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  • Research article
  • Open Access
  • Open Peer Review

Increasing incidence of pertussis in Brazil: a retrospective study using surveillance data

  • 1, 2,
  • 3 and
  • 1, 2Email author
BMC Infectious Diseases201515:442

  • Received: 22 July 2015
  • Accepted: 15 October 2015
  • Published:
Open Peer Review reports



Many countries have reported an increase in the incidence of pertussis, which has become a global public health concern.


In this study, the epidemiology of pertussis in Brazil was assessed retrospectively using surveillance data gathered from case notification forms from 2007 to 2014.


From 2007 to 2014, 80,068 suspected cases of pertussis were reported in Brazil. Of these, 24,612 (32 %) were confirmed by various criteria. The annual distribution of confirmed cases demonstrated a significant increase in incidence rate since 2012. A seasonal pattern in which cases occur most frequently between the end of spring and midsummer has been identified. Among the confirmed cases, 34.5 % occurred in infants aged 0–2 months, 22.4 % occurred in infants aged 3–6 months, 21 % occurred in children aged 7 months to 4 years, and 8 % were reported in adults >21 years. Of the confirmed cases, 47.2 % met only clinical criteria, 15.5 % met clinical and epidemiological criteria, and 36.6 % were confirmed in a laboratory. The overall case fatality rate was 2.1 %, reaching 4.7 % among infants aged 0–2 months. The complications most commonly reported in the notification forms were pneumonia, encephalitis, dehydration, otitis, and malnutrition. Of the confirmed cases, 23.1 % occurred in subjects who received at least 3 doses of the pertussis vaccine. Within this group, there were 1098 infants aged 7 to 15 months and 2079 children aged 16 months to 4 years. In 2012, 18 states did not achieve 95 % immunization coverage, a number that dropped to 10 and 6 in 2013 and 2014, respectively.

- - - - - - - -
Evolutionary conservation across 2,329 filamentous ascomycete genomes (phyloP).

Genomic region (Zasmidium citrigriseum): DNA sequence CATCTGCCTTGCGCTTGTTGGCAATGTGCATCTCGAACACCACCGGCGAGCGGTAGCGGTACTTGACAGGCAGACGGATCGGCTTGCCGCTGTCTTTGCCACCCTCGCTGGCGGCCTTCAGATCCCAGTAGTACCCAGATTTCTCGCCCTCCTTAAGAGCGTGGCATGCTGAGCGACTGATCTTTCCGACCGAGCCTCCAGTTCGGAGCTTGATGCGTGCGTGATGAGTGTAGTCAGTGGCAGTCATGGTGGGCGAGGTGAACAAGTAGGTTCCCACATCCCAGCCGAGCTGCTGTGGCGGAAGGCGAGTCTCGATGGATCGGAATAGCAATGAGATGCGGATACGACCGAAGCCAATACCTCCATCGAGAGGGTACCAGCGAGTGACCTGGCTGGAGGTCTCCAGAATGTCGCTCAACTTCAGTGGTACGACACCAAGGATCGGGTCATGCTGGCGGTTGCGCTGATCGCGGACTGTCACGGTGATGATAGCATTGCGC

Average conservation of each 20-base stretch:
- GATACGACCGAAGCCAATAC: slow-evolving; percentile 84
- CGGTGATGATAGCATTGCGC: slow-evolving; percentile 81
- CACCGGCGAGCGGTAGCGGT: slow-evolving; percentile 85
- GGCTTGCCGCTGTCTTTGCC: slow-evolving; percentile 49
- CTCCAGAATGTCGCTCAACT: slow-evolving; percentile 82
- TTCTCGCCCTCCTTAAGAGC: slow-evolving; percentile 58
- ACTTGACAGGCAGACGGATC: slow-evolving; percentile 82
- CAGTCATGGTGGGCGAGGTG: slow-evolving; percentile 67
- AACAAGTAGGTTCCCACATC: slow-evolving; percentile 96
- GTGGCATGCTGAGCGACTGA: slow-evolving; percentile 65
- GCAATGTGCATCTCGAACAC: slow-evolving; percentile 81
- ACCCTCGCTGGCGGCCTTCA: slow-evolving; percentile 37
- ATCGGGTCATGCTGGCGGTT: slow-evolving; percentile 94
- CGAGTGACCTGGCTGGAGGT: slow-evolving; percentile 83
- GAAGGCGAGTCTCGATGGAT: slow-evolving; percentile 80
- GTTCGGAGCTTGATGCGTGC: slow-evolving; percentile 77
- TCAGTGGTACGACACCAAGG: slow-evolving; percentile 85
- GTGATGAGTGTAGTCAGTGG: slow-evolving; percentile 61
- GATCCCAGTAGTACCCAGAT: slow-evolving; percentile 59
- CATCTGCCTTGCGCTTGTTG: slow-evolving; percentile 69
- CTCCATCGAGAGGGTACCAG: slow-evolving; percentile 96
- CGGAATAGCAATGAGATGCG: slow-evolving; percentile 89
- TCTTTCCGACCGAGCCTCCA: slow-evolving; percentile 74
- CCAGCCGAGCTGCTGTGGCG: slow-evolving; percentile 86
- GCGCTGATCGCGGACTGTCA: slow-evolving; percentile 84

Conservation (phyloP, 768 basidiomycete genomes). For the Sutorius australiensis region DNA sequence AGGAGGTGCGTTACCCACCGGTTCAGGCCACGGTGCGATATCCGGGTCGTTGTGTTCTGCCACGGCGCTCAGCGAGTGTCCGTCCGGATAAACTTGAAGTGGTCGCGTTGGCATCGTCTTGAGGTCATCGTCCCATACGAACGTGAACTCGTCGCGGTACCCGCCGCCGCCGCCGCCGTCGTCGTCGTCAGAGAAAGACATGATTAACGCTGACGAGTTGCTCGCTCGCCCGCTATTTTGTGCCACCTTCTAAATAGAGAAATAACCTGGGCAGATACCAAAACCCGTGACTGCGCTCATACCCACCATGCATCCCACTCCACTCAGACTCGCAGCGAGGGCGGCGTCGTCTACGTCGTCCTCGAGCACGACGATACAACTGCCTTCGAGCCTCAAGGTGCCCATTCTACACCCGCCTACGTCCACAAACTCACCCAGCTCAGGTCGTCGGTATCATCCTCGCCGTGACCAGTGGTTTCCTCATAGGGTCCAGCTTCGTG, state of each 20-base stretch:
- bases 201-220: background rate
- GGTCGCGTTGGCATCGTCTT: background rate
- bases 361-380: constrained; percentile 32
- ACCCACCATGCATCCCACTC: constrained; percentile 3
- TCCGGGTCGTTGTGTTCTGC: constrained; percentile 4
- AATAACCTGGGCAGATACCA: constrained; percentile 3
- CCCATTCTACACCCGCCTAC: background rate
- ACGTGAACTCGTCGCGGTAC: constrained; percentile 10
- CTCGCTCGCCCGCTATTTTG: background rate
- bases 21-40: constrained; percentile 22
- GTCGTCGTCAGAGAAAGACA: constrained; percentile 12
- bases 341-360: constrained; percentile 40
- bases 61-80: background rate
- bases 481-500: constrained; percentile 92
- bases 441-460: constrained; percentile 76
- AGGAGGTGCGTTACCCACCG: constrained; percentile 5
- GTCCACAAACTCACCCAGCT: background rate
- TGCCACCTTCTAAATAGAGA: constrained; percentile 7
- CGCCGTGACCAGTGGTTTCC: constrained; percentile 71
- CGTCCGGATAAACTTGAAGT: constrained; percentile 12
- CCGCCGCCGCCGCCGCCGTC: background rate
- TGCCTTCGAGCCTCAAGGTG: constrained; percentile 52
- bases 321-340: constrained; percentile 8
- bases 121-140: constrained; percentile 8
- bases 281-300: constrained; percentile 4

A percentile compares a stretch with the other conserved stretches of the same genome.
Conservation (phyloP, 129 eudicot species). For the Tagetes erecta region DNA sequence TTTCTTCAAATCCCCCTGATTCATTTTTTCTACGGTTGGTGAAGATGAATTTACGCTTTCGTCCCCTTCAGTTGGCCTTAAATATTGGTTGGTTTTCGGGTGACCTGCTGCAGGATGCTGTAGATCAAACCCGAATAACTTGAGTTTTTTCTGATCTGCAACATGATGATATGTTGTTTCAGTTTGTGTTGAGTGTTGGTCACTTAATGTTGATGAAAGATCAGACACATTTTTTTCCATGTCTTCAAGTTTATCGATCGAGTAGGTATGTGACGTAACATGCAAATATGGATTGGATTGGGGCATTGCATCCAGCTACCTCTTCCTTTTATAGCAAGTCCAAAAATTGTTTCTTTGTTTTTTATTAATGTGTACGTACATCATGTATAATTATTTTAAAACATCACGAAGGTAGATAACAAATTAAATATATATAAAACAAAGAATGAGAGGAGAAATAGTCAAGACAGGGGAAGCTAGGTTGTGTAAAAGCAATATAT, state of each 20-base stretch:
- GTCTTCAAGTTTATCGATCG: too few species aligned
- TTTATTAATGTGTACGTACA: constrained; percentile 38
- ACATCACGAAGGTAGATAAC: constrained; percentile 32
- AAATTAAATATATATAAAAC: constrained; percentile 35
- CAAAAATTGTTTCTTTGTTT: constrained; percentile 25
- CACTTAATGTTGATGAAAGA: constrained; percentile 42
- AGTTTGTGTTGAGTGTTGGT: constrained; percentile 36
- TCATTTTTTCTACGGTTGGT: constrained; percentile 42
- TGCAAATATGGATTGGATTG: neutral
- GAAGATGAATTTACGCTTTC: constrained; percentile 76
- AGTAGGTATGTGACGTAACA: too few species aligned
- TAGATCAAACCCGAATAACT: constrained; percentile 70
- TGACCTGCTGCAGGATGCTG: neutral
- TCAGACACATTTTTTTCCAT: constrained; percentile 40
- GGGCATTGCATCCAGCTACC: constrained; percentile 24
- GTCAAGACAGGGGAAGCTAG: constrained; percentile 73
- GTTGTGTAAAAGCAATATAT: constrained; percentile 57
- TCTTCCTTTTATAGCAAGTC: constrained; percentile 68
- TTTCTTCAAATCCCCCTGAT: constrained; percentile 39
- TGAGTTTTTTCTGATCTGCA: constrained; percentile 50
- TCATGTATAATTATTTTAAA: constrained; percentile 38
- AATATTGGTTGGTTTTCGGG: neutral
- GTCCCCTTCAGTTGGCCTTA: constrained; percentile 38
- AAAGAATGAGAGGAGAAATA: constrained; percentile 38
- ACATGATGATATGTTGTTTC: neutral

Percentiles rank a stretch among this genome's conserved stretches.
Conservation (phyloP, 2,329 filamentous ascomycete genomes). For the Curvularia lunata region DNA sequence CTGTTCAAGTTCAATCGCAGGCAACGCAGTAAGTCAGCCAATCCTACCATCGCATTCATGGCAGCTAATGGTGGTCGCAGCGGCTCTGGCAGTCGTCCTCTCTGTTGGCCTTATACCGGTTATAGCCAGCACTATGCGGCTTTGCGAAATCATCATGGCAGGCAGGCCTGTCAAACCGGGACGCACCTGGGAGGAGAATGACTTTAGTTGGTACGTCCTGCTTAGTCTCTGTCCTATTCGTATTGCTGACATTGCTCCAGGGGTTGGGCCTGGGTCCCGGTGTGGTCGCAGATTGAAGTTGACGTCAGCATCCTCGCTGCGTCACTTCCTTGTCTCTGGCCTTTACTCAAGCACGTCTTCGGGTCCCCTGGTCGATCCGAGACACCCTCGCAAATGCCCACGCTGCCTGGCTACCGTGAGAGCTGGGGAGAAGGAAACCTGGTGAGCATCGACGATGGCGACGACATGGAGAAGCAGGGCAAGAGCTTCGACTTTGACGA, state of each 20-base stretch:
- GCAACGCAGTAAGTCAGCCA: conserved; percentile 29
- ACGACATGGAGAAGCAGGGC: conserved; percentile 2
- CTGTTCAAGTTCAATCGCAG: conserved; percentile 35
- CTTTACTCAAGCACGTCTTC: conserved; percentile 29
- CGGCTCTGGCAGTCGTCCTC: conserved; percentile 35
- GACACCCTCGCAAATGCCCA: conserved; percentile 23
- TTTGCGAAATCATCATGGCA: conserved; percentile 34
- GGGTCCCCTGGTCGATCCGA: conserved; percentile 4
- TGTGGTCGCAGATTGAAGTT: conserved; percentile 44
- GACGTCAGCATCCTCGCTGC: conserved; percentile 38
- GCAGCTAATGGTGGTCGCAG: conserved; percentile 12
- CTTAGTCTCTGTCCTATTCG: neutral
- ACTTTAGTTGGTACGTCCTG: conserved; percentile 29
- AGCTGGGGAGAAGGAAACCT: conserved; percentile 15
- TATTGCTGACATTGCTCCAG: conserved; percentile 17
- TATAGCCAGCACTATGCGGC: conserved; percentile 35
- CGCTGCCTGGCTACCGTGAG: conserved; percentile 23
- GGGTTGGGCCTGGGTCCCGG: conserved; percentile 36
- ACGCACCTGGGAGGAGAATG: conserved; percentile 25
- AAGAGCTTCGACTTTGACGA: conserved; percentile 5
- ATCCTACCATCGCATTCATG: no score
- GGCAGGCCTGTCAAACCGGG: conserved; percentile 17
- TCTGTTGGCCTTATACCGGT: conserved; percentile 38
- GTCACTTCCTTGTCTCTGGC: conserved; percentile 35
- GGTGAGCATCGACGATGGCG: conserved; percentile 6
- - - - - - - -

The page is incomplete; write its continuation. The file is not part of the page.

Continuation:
Brazil’s main challenges in facing pertussis resurgence will be to offer the best quality medical attention to reduce mortality, to improve the infrastructure for laboratory diagnosis and to increase vaccination coverage. Additional studies to assess the effectiveness of the current vaccination schedule and basic research on the genetics and evolution of circulating B. pertussis strains are also needed.


  • Pertussis
  • Bordetella pertussis
  • Epidemiology
  • Vaccination
  • Brazil


An increasing incidence of pertussis (whooping cough) has been reported in many countries and currently represents a global public health concern [1, 2]. The disease is a potentially lethal, highly contagious respiratory tract infection caused by the gram-negative bacteria Bordetella pertussis. B. bronchiseptica, B. parapertussis, and B. holmesii can also cause the disease in humans [3, 4]. A pertussis-like syndrome can be caused by respiratory viruses, mycoplasmas, and other bacteria, such as Haemophilus influenzae and Streptococcus pneumoniae [5].

Pertussis has an incubation period ranging from 5 to 21 days. B. pertussis infects the respiratory epithelium of trachea, bronchi and bronchioles, causing an accumulation of mucus and debris in the airways [6]. Clinically, the disease is characterized by a paroxysmal cough and fever and is frequently complicated by episodes of apnoea and cyanosis [7]. The majority of fatal cases have are among patients who develop bronchopneumonia caused by B. pertussis or a co-infection with other bacteria [6].

Pertussis is a vaccine-preventable disease. The incidence has been reduced drastically in all countries that have achieved satisfactory levels of vaccine coverage. Pertussis vaccines are combined with diphtheria and tetanus toxoids to produce the diphtheria-tetanus-pertussis (DTP) trivalent vaccine. More recently, adding the hepatitis B virus, H. influenzae type B antigens, and/or inactivated poliovirus has led to the development of tetravalent and pentavalent vaccines [8].

The first generation of vaccines, still widely used in developing countries, contains heat-killed whole B. pertussis cells (wP) obtained from cultures. These vaccines are highly immunogenic and effective, although they are associated with potentially severe side effects such as febrile seizures [9]. Acellular (aP) vaccines are used in developed countries and are significantly less reactogenic, containing distinct combinations of three to five of the following antigens: pertussis toxin, filamentous hemagglutinin, pertactin, fimbrial antigen 2, and fimbrial antigen 3 [1012].

In 2002, the Brazilian National Immunization Program (NIP) replaced the first three doses of the diphtheria-tetanus-whole pertussis (DTwP) vaccine with the tetravalent vaccine DTwP + H. influenzae type B (DTwP-Hib). In 2012, this vaccine was replaced by the pentavalent vaccine DTwP + H. influenzae type B + hepatitis B (DTwP-Hib-HBV). Currently in Brazil, pertussis immunization is with 3 doses of the DTwP-Hib-HBV vaccine given at 2, 4 and 6 months of age, followed by two boosters with DTwP at 15 and 48 months of age. The diphtheria-tetanus-acellular pertussis (DTaP) is given only to infants who have had severe reactions to the DTwP or in private vaccine clinics, and 2014, the NIP began providing it to pregnant women.